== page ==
I am self-learning Bayesian statistics using the book Computational Bayesian Statistics by Turkman et al. and I am currently stuck on Chapter 6 Problem 10. It can be found here on page 124.

I am confused about the introduction of latent variables. I'm not sure how to write the full joint probability model in part (a) under the change of variables for the $\pi$. What's throwing me off specifically are the $q$ and $r$. Is the full joint

\begin{align*}p(\pi^*, q, r, z, y) &\propto p(y \mid \pi^*, q, r, z)p(q, r \mid z)p(\pi^*)p(z) \\ &\propto {(\pi^*)}^{\sum_{j=1}^{M_1} y_j} (1-\pi^*)^{\sum_{j=M_1 + 1}^{N} y_j} \prod_{j=1}^{M_1} q_j^{y_j} \prod_{j=M_1+1}^N r_j^{y_j} \cdot \prod_{j = 1}^{M_1} q_j^{a_1 – 1} \prod_{j = M_1 + 1}^{N} r_j^{a_0 – 1} \\ &\cdot \frac{1}{B(a^*, b^*)} (\pi^*)^{a^* – 1}(1 – \pi^*)^{b^* – 1} \cdot \rho^{z} (1 – \rho)^{1 – z}?\end{align*}

In part (c), I am stuck on calculating the conditional posterior for $z_j$ and $q, r$. Would it make sense to just evaluate the joint at $z_j = 1$ and $z_j = 0$? I realize that there is a factor to consider in $p(\tilde q) = Dir(\tilde q \mid a_z,\ldots,a_z)$ for $z_j = z$. I know the $\tilde q$ don't directly involve the $z_j$ though, but there is an implicit dependence.

I am also stuck on part (g) – how would I compute an appropriate acceptance probability for the Metropolis-Hastings scheme? Any help with this problem would be appreciated!

## Best Answer

The problem is very interesting. Instead of directly imposing a Dirichlet prior on the multinomial probabilities, it reparameterizes $\pi$ in terms of $\pi^*$ that indicates the

globalprobability (which the authors call the "probability of observing some prevalent outcome"), and that global probability is divvied up into pieces and shared by each category. The "difficulty" (if you will) of this parameterization is that the Dirichlet parameters $(q_1,\ldots,q_{M_1})$ and $(r_1,\ldots,r_{M_0})$ are transdimensional throughout the MCMC chain.Enough with my subjective addendum. First things first, let's write down the likelihood and the priors. To summarize:

(Sampling model) $y \sim \mathrm{Multinomial}_{N-1}(n; \pi_1,\ldots,\pi_N)$, where $$ \pi_j = \begin{cases}\pi^* q_j & \text{if }z_j=1\\ (1-\pi^*)r_j &\text{if }z_j=0 \end{cases} $$ which gives $$ \begin{align} &\binom{n}{y_1 \cdots y_N} \prod_{j=1}^N (\pi^* q_j)^{z_jy_j}((1-\pi^*)r_j)^{(1-z_j)y_j} \\ &= \binom{n}{y_1 \cdots y_N} \prod_{j\in A_1} (\pi^* \tilde{q}_j)^{y_j} \prod_{j \in A_0} ((1-\pi^*)\tilde{r}_j)^{y_j} \end{align} $$ The two expressions are the same and later, the ability to switch to whichever is more convenient comes in quite handy. The first expression puts the dependency on $z_j$ explicit in the exponenets, whereas the second one makes it implicit in the definition of the sets $A_0$ and $A_1$ as well as $\tilde{q}$ and $\tilde{r}$.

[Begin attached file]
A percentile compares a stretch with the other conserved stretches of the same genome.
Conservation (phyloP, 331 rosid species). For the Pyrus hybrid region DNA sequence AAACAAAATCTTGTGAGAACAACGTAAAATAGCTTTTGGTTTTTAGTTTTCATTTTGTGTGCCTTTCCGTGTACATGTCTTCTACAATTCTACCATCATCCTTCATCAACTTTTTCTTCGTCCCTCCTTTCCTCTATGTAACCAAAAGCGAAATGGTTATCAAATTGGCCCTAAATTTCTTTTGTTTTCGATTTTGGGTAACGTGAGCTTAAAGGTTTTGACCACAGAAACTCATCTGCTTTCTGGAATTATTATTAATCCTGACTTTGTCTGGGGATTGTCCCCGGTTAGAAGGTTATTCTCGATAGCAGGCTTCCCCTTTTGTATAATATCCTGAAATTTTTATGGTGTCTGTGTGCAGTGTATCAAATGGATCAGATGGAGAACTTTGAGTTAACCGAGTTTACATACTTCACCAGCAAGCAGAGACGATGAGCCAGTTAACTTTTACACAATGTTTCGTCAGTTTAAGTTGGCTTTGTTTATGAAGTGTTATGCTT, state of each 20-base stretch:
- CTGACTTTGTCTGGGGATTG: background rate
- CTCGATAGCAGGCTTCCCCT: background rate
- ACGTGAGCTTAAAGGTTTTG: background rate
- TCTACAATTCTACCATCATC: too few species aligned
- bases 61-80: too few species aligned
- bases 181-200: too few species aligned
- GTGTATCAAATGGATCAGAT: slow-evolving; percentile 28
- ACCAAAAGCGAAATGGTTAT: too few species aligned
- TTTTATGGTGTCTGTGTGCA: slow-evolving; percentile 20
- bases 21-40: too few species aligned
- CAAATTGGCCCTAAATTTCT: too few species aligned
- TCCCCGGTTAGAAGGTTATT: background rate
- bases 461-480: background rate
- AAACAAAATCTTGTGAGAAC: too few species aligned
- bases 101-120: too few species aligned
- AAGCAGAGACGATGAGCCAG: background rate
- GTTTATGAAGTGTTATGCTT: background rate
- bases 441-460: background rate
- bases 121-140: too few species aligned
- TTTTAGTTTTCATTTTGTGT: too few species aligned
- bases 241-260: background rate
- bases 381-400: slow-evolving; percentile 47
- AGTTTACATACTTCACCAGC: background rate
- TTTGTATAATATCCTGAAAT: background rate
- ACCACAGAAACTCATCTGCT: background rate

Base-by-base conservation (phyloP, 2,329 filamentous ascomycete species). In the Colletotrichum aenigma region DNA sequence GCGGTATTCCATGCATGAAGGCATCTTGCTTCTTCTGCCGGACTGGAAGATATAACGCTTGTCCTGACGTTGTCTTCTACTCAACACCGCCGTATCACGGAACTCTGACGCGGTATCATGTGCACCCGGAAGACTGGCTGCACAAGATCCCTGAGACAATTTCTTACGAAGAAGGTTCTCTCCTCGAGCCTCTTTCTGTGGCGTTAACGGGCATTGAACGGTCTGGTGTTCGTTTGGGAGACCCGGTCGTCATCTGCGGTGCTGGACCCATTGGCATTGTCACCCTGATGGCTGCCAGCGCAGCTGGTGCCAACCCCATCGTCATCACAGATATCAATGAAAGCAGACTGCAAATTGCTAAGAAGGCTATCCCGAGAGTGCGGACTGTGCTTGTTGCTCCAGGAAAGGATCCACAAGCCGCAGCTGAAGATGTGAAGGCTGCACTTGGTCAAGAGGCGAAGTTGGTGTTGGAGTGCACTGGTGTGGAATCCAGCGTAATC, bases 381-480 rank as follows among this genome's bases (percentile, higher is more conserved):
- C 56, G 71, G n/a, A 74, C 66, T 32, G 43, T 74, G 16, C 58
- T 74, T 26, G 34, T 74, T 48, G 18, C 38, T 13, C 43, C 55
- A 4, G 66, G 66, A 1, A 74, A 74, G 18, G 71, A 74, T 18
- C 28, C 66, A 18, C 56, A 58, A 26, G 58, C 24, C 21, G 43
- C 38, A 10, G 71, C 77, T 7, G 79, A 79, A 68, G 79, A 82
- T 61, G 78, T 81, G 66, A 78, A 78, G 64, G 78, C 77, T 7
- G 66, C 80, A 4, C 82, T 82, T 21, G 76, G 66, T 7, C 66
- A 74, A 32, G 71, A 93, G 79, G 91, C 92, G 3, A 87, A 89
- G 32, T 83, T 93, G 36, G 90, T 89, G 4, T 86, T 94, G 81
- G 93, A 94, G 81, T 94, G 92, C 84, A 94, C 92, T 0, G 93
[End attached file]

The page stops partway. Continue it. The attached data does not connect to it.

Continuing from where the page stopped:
(Prior for $z_j$) $z_j \overset{\text{iid}}{\sim} \mathrm{Bernoulli}(\rho)$

(Prior for $\pi^*$) $\pi^* \sim \mathrm{Be}(a^*,b^*)$

(Prior for $\tilde{q}_1,\ldots,\tilde{q}_{M_1}$) $\mathrm{Dirichlet}_{M_1-1}(a_1,\ldots,a_1)$

(Prior for $\tilde{r}_1,\ldots,\tilde{r}_{M_0}$) $\mathrm{Dirichlet}_{M_0-1}(a_0,\ldots,a_0)$

Combining all the above, the posterior is proportion to $$ \begin{align} &\binom{n}{y_1 \cdots y_N} \prod_{j=1}^N (\pi^* q_j)^{z_jy_j}((1-\pi^*)r_j)^{(1-z_j)y_j}\\ &\times \prod_{j=1}^N \rho^{z_j}(1-\rho)^{1-z_j} (\pi^*)^{a^*-1}(1-\pi^*)^{b^*-1} \prod_{i=1}^{M_1}\tilde{q}_i^{a_1-1} \prod_{i=1}^{M_0}\tilde{r}_i^{a_0-1}. \end{align} $$

For this, discard irrelevant components in the joint likelihood, since from the perspective of the complete conditional, they're all constants and do not contribute to the distribution. You can normalize the complete conditional density after. That being said, for $z_j$, $$ \begin{align} p(z_j\mid - ) &\propto (\pi^* q_j)^{z_jy_j}((1-\pi^*)r_j)^{(1-z_j)y_j} \rho^{z_j}(1-\rho)^{1-z_j}\\ &= \left\{(\pi^* q_j)^{y_j} \rho \right\}^{z_j} \left\{((1-\pi^*)r_j)^{y_j} \right\}^{1-z_j} \end{align} $$ which is a Bernoulli distribution. The probability should be normalized though.

For $q$, by virtue of being a complete conditional and having information about $z_j$, we know which $y_j$ are to be used. Then, $p(q\mid -)\propto \prod_{j=1}^{M_1}\tilde{q}_j^{y_j+a_1-1}$, which is a Dirichlet distribution. Likewise, $p(r\mid -) \propto \prod_{j=1}^{M_0} \tilde{r}_j^{y_j+a_0-1}$.

In a Metropolis-Hastings scheme, the acceptance probability is given to us (how lucky!). It's always, $$ \alpha = \min\left\{1, \frac{L(\theta')\pi(\theta') q(\theta\mid \theta')}{L(\theta)\pi(\theta) q(\theta'\mid \theta)} \right\}, $$ where $L(\cdot)$ is the likelihood function, $\pi(\cdot)$ is the prior densities, $\theta$ is the vector of parameters as you have it in the chain, and $\theta'$ is the candidate parameters sampled from the proposal distribution, which if accepted will be $\theta \gets \theta'$. For example, the proposal distribution of $z_i$ is given by $P(z_i'=1)=0.5$ in the problem. This is a Bernoulli distribution whose probability mass function is $0.5^{z_i}0.5^{1-z_i} = 0.5$. Since the proposal density does not depend on $z_i$, the Hastings ratio $\frac{q(z_i\mid z_i')}{q(z_i'\mid z_i)}$ reduces to 1, but the proposal density of $q'$ is the complete conditional where $z$ conditioned is the candidate value $z'$ so you won't be able to ignore the Hastings ratio. In an implementation though, you can create a variable

`accept_rate = 0`

outside the loop and increment it each time a proposal is accepted. At the end of the program, divide`accept_rate`

by the number of iterations, and it will give you a Monte Carlo estimate of the acceptance rate.